Although the Kyoto Protocol, an international agreement to address global climate change, has been regarded by many as an unsuccessful treaty both politically and environmentally, it stands as one of the world’s few truly global agreements. Why did such a diverse group of countries decide to sign and/or ratify the treaty? Why did they choose to do so at different times and in different ways? What explains their foreign policy behavior? Amy Below’s book builds off the increasing significance of climate change and uses the Kyoto Protocol as a case study to analyze foreign policy decision making in Latin America.
Below’s study takes a regional perspective in order to examine why countries in Latin America made disparate foreign policy choices when they were faced with the same decision. The book looks at the decisions in Argentina, Mexico, and Venezuela via a process-tracing method. Below uses information obtained from primary and secondary documents and elite interviews to help reconstruct the processes, and augments her reconstruction with a content analysis of Conference of the Parties speeches by presidents and country delegates. The book complies with convention in the field by arguing that systemic, national and individual-level factors simultaneously impact foreign policy decisions, but makes the additional claim that role theory most accurately accounts for relationships between variables.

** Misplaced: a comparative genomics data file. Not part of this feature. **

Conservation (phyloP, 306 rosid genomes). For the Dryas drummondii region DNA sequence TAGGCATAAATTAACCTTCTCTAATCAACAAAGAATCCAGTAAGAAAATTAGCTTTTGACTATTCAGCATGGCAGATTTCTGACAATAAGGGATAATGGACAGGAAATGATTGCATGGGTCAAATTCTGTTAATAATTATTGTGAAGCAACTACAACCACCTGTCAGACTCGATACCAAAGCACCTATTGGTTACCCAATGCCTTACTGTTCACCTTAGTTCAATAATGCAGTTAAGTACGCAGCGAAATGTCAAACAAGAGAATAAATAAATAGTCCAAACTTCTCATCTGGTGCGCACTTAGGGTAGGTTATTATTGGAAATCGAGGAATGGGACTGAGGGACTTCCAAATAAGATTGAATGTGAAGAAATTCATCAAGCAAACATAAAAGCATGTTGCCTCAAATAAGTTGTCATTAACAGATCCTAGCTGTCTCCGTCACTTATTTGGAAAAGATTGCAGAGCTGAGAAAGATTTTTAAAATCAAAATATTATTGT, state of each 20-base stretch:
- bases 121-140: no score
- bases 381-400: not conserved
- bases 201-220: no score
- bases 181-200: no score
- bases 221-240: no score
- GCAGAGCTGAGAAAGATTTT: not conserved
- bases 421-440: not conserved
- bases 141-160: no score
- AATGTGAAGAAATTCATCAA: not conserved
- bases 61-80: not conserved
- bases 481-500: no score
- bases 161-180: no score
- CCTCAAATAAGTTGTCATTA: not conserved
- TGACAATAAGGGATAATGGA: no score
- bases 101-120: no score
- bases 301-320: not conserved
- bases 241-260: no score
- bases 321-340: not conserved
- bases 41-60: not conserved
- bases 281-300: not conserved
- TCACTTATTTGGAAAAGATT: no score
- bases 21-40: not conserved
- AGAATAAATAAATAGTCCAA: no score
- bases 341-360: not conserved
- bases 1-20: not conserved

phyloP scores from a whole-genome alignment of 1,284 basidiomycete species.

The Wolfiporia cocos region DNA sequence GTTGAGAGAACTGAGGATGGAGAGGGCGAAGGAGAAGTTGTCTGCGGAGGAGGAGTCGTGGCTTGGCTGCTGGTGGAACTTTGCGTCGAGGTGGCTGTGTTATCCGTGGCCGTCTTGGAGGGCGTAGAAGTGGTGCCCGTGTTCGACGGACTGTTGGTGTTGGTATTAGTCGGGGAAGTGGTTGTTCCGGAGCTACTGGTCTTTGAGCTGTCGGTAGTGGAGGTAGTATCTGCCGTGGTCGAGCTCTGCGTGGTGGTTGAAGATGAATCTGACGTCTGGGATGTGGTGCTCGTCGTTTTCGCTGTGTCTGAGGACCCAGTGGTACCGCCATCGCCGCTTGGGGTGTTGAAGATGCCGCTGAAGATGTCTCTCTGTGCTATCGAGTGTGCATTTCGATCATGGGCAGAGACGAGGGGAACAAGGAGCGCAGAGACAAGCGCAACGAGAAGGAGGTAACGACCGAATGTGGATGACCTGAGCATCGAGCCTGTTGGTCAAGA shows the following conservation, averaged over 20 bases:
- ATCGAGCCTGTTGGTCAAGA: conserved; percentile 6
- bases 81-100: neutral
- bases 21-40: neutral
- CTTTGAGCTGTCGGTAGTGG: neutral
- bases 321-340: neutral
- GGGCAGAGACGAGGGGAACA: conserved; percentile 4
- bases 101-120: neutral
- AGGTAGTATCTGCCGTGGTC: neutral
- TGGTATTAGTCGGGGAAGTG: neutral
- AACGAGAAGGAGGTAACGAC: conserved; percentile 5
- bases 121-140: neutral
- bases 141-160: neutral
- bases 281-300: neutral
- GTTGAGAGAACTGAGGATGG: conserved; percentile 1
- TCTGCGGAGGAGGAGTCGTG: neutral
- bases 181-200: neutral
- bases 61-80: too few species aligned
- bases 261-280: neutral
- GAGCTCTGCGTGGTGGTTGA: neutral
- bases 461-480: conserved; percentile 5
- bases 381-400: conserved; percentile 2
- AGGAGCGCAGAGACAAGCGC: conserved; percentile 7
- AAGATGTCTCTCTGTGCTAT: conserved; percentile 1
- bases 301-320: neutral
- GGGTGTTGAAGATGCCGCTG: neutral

Environmental Politics and Foreign Policy Decision Making in Latin America considers a variety of factors on individual, national, and international levels of analysis, and show that the foreign policy decisions are best viewed through the prism of role theory. The book also draws conclusions about the value of role theory in general and about environmental foreign policy decisions in developing countries, which will be of value to both policy-makers and academics.